DOL's Final Overtime Rule Expected Soon

The Latest on Content and Timing

Last Updated May 17, 2016 

Any day now, the Department of Labor is expected to issue its final overtime pay rule. Designed to increase the number of workers who are eligible to receive overtime pay by raising the annual white collar exemption threshold, the rule will have significant implications for LSA members and nonprofits across the country. Below, please find the latest news on the content and timing of the final rule, as well as what you can expect from LSA in the coming weeks. 

***UPDATE! May 17, 2016 - According to media reports, the Labor Department will release its final overtime pay rule tomorrow, May 18. The rule is said to increase the white collar exemption threshold to approximately $47,500 (to be updated every three years), make no changes to the duties test, and have an effective date of December 1, 2016.***

What Will the Final Rule Say?

We don't know yet. The content of the final rule will not be known until DOL releases it to the public, by publishing it in the Federal Register.  Currently, the rule is under review at the White House’s Office of Management and Budget (OMB), a final step in the lengthy federal regulatory process.  OMB has been meeting with stakeholders – including LSA - since it received the rule in March.  However, OMB is not allowed to not reveal the contents of the final rule during its meetings. Therefore, although we have heard media reports that the final threshold may be lowered slightly – from $50,440 to $47,000 or $47,500 – and adjusted every three years, this information cannot be verified and should not impact LSA member compliance plans.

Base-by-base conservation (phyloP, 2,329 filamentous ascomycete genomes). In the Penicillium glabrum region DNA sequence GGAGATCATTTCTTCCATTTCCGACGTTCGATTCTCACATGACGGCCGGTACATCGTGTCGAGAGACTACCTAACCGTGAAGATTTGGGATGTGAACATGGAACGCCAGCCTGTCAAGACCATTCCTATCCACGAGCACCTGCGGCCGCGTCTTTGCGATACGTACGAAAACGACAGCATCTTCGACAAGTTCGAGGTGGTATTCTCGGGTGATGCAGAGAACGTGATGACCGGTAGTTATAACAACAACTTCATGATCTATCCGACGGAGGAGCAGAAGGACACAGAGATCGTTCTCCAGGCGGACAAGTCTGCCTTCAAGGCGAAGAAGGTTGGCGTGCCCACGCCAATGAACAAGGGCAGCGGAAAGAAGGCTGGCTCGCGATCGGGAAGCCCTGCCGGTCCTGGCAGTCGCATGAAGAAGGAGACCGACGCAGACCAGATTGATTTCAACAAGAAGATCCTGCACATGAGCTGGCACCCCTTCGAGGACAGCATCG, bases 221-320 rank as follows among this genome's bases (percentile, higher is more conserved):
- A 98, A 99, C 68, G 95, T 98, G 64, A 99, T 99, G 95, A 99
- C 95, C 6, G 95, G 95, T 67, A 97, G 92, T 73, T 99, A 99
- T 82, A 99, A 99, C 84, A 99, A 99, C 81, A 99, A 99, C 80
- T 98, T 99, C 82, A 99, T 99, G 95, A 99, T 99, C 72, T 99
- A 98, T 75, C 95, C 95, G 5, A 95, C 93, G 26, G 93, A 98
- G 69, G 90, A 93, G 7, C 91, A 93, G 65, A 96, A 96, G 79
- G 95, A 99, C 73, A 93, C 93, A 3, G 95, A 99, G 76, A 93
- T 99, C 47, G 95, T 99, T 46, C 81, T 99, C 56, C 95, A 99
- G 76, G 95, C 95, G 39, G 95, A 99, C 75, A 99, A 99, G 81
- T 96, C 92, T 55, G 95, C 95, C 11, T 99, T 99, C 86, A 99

Similarly, we do not have any confirmed information about potential changes to the salary or duties test.  However, Tammy McCutchen - a former administrator of DOL's Wage and Hour Division and current Principal at Littler Mendelson - is predicting that the final rule: (1) will provide for annual increases based on inflation; (2) will not allow employers to count bonuses towards the minimum salary level; and (3) may make changes to the duties test to limit the amount of time exempt employees may perform non-exempt work.  

Meanwhile, Politico is reporting that although DOL considered changing the duties test, the Department ultimately decided to leave the test as-is in the final rule.

When Will the Final Rule be Released? 

Soon! Due to the impact of a seldom-used, but potentially significant law known as the Congressional Review Act, it is widely believed the Department wishes to publish the final rule by mid-May, 2016.  But first, OMB must complete its review process, which typically takes between 30 and 90 days.  In the spring of 2015, OMB reviewed DOL's proposed overtime rule in 55 days.  As of today (May 13) the final rule has been at OMB for just over 60 days.  It is not likely the final rule will be published while OMB is still conducting stakeholder meetings, which we know were scheduled through May 12. However, it is entirely possible the final rule will be published within days of OMB wrapping up those meetings.